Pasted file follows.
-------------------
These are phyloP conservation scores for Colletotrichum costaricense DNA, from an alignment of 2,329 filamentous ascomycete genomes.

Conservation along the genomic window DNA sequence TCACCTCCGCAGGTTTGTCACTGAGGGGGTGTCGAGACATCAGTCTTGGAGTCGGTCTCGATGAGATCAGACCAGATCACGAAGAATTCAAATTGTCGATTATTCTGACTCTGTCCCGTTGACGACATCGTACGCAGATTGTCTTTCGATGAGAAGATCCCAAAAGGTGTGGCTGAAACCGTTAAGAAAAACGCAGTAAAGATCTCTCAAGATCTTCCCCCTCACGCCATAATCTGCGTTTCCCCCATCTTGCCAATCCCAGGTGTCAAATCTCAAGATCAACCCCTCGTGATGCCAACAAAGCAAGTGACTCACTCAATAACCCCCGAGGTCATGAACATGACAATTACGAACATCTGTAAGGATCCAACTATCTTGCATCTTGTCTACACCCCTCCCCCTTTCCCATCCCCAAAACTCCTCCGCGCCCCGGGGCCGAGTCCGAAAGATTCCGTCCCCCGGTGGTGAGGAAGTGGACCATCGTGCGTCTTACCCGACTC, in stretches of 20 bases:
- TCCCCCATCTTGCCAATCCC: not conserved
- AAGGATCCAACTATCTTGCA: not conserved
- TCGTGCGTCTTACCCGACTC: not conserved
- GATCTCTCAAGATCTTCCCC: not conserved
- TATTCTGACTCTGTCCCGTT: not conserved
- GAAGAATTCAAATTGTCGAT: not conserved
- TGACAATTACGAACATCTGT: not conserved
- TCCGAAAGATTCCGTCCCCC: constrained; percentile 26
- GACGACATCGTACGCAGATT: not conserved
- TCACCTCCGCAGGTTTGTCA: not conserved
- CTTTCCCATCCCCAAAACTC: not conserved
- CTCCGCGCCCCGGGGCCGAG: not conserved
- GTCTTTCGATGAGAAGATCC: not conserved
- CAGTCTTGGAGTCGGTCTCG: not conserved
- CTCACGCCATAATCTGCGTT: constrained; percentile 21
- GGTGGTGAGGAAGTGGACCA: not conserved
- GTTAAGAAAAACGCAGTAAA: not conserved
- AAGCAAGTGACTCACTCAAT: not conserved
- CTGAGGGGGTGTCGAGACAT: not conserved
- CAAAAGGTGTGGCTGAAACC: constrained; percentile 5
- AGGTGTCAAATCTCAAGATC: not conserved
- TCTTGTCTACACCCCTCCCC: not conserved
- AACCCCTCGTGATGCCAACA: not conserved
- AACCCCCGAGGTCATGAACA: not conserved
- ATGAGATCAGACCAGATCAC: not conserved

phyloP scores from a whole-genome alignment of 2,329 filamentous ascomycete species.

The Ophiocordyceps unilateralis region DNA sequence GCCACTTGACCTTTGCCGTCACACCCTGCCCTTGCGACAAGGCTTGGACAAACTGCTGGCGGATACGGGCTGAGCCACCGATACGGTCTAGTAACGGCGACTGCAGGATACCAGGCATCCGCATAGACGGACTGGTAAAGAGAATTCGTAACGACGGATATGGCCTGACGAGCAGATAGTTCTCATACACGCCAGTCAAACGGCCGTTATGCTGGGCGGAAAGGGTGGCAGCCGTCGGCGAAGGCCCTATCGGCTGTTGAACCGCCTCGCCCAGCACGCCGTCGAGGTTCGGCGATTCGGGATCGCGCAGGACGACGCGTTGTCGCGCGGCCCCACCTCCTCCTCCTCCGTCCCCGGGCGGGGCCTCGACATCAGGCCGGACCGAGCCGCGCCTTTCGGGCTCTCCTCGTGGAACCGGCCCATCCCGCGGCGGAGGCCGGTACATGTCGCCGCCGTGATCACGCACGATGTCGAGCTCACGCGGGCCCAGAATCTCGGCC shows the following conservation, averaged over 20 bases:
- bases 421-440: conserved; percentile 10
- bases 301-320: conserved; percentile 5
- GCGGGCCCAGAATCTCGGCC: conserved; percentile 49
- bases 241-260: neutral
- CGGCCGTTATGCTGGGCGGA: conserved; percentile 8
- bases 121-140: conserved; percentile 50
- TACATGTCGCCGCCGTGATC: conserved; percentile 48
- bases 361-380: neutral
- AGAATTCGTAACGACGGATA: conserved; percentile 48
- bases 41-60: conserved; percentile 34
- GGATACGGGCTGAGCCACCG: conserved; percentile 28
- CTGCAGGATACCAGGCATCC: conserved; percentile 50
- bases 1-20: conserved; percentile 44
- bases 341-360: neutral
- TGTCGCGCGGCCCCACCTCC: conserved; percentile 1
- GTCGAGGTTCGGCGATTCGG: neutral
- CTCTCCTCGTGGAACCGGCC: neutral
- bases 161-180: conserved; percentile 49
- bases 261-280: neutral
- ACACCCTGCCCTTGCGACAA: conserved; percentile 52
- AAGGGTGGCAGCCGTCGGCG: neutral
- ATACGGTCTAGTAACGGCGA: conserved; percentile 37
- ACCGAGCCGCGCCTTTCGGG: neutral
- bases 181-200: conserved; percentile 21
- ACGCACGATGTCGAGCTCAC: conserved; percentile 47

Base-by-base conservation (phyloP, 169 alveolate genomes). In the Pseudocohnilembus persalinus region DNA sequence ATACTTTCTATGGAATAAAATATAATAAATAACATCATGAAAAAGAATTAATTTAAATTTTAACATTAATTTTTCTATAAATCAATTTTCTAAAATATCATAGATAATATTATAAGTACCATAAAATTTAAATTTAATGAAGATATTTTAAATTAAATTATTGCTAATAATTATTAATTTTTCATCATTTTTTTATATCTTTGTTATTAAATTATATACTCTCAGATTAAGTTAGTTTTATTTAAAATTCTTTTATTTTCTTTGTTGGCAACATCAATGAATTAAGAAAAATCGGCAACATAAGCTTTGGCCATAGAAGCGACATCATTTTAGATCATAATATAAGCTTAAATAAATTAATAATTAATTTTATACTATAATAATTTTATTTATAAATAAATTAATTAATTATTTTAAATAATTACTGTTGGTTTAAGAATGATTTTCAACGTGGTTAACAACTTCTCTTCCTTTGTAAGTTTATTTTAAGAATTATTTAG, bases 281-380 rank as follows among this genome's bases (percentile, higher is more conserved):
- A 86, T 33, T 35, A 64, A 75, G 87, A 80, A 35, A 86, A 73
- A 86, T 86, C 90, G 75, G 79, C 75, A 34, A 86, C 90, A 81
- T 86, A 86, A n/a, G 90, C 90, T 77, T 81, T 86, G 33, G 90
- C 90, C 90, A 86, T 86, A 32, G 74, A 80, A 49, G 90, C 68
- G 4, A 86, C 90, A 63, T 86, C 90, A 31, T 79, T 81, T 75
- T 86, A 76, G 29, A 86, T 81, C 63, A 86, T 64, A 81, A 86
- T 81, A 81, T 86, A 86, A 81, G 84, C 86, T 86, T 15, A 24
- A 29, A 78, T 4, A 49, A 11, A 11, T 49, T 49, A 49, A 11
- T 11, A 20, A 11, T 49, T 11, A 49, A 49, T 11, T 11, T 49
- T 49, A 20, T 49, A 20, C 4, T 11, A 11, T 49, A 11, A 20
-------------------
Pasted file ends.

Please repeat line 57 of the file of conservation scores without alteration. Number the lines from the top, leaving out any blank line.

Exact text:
- A 86, T 86, C 90, G 75, G 79, C 75, A 34, A 86, C 90, A 81